From the Editor: The Good Fight

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Photo by Nick Wong

As a sign of the times, and after a turbulent 2017, 2018 should be branded the Year of Women. How appropriate would that be? Last year, fuelled by Harvey Weinstein’s numerous sexual-harassment allegations, a parade of women came together to give rise to the Me-Too movement, shining the light on the prevalence of sexual harassment in all industries while sparking wider discourse on a host of other women-related issues.

Closer to home, several weeks before Weinstein’s downfall, KML and Sequel Hotels and Resorts came together to launch the Women in Tourism and Hospitality Conference (WITH) and a new organization called WITHorg. This year, the second annual Women in Tourism & Hospitality Summit will take place on June 25 at the Four Seasons Hotel in Toronto.

The theme of this year’s conference, “Unite and Ignite,” underscores the importance of working together to improve the status of women in all industries. And, let’s be clear, this is not an issue that focuses solely on women. If women are to succeed on all fronts, men need to buy in and be supportive both at work and at home, recognizing that outdated beliefs and behaviours are no longer acceptable. After years of being ignored, undervalued and under-appreciated, women are speaking up — and their voices are finally being heard. There’s no going back.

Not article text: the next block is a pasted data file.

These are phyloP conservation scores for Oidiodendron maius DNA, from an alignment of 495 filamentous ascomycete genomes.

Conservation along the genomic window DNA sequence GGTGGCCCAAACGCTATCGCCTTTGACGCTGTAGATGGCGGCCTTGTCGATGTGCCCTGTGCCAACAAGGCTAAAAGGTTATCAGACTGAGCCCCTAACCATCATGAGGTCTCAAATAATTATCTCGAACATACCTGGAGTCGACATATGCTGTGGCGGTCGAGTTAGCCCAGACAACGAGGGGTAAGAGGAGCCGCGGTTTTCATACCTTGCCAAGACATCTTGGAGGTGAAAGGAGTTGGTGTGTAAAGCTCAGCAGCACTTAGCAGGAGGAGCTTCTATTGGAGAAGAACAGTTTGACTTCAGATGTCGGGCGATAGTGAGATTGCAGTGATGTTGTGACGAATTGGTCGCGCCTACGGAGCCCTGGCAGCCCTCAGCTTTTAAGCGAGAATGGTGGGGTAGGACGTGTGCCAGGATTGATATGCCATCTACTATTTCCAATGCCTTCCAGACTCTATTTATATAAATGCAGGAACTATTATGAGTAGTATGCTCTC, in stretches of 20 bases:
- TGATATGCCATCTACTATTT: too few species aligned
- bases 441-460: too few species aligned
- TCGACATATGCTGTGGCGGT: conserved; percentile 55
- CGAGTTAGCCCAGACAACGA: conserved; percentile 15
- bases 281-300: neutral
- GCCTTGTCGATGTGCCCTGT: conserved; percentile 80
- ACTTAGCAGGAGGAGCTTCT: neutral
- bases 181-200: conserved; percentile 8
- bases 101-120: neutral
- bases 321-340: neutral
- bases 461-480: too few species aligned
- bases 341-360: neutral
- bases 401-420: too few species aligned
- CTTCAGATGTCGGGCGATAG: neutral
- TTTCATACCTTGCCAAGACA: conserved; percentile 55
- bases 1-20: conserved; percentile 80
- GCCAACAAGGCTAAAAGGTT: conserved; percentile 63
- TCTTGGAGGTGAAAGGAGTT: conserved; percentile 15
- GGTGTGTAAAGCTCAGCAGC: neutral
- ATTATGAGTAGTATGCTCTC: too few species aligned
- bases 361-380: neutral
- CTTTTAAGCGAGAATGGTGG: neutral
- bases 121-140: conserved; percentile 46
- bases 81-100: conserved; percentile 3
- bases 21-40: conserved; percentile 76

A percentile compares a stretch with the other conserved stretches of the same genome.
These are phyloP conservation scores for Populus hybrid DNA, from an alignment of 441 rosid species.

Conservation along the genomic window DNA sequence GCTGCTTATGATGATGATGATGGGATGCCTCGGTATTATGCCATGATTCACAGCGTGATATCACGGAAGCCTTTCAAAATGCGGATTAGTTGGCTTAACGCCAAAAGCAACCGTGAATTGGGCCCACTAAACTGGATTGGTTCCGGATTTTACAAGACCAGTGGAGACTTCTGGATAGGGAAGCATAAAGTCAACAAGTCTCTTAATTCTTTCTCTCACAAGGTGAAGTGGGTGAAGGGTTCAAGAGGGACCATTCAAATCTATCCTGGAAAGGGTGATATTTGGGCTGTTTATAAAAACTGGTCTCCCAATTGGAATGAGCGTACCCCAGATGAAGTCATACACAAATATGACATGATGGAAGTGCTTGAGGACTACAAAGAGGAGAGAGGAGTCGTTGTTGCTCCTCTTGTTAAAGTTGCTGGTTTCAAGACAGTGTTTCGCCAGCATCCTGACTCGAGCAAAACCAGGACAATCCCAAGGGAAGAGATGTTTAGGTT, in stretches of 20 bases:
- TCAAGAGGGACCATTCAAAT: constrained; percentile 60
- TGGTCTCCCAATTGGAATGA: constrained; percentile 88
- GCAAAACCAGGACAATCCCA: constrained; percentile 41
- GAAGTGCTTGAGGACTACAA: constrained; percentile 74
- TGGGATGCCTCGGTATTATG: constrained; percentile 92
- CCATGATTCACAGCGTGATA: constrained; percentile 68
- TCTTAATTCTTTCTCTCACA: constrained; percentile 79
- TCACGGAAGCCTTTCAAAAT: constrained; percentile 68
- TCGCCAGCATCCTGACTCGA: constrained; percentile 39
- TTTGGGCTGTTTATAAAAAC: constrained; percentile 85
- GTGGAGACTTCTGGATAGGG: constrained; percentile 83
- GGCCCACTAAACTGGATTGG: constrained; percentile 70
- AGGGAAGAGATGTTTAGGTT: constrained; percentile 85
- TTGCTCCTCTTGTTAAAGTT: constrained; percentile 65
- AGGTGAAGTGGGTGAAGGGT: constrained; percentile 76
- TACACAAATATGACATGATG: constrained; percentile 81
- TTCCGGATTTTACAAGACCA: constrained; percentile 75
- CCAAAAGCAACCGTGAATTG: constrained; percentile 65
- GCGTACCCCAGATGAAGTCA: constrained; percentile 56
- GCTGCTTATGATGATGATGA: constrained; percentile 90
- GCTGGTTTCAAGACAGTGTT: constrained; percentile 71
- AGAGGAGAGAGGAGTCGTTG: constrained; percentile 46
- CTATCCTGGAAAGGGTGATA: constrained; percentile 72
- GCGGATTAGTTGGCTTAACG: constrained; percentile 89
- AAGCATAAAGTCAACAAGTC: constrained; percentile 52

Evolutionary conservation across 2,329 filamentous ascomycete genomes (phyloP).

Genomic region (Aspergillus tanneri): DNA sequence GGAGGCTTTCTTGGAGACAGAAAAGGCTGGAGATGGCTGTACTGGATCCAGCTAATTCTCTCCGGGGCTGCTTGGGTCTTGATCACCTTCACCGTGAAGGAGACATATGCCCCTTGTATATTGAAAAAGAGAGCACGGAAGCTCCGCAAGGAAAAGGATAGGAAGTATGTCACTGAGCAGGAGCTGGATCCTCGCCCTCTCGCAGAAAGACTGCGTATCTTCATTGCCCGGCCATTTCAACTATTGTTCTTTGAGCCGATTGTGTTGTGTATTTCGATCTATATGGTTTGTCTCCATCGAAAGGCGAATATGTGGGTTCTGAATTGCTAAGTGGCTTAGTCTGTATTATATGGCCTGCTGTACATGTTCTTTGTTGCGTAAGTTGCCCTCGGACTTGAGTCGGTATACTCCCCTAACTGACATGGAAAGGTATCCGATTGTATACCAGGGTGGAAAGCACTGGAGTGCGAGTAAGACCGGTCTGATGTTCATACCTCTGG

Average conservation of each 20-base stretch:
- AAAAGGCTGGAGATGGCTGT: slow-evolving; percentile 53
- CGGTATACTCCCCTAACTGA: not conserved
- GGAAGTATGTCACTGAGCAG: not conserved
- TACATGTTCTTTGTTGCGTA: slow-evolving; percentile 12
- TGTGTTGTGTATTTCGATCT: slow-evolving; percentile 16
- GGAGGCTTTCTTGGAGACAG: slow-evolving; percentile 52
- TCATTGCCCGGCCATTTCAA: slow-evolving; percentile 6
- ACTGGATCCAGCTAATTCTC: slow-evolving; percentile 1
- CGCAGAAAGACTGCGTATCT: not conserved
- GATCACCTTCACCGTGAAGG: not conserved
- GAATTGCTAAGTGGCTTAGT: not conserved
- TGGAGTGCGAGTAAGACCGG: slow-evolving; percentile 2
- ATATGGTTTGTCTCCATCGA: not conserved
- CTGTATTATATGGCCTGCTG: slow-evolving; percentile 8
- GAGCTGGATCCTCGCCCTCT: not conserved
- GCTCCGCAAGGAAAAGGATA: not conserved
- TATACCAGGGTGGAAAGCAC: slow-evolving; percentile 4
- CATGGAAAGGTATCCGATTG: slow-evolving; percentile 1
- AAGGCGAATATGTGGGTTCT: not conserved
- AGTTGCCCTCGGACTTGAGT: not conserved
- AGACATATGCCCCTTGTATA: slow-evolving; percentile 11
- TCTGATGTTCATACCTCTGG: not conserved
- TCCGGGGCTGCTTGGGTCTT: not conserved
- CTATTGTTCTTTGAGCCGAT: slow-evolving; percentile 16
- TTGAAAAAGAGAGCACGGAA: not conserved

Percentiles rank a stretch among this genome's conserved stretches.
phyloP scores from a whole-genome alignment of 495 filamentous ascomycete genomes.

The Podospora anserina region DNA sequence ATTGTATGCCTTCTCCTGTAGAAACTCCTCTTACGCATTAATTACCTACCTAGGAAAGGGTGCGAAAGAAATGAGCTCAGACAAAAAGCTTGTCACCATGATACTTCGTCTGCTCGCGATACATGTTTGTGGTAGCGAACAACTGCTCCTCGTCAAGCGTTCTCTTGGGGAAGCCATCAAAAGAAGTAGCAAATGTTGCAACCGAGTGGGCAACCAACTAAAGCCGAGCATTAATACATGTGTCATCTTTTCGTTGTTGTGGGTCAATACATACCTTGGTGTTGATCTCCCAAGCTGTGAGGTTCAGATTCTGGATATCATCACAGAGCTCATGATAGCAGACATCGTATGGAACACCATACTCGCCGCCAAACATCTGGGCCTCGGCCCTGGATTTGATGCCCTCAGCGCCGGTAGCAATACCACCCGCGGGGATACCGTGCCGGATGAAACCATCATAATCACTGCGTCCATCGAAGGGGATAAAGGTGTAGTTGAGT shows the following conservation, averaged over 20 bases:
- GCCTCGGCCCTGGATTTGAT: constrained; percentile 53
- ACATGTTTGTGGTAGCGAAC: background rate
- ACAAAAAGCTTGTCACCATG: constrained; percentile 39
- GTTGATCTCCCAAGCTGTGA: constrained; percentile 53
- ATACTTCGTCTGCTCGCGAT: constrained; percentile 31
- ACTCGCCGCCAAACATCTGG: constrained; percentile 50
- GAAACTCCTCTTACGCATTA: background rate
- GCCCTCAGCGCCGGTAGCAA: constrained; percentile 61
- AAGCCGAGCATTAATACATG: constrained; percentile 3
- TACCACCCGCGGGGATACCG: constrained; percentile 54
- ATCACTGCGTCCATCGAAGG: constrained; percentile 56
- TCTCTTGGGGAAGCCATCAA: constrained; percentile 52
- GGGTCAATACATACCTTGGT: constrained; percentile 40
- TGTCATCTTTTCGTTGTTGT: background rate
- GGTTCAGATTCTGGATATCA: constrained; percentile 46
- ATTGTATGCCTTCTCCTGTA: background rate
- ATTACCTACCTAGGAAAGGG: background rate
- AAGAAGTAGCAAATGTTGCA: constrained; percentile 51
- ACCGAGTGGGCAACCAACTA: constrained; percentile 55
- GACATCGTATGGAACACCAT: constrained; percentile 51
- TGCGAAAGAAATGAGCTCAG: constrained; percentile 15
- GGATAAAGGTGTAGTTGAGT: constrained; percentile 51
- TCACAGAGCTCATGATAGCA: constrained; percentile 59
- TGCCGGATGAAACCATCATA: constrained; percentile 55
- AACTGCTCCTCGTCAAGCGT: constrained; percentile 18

Coinciding with this year’s Summit, this month’s issue of F&H magazine highlights several women leaders making inroads in the foodservice and hospitality world (see story on p. 33). Their contributions underscore the immense value women bring to the table. And, while our approach to business may be unique, those differences will hopefully lead to the emergence of a new type of business leader — a compassionate and caring champion committed to diversity and ready to challenge the status quo. Who knows, it just may lead to a more effective business model — one where both sexes can work effectively and collaboratively.

But let’s not kid ourselves. There’s work to be done. As an example, our Top 100 Report, (see p. 43), which serves as the barometer of successful companies, still reflects outdated notions and practices. Just take a look at how few of those Top 100 companies are operated by women and it’s clear that change has happened at a turtle’s pace. As momentum builds and we continue to champion change, the face of the industry will undergo significant transformation. And, as tomorrow’s generation of men and women come into the fold, they’ll no longer be constrained by traditional rules and outdated thinking.

In this International Year of the Woman, let’s unite and ignite to become game changers, innovators and disruptors in a bid to not only change the business world, but to improve it.

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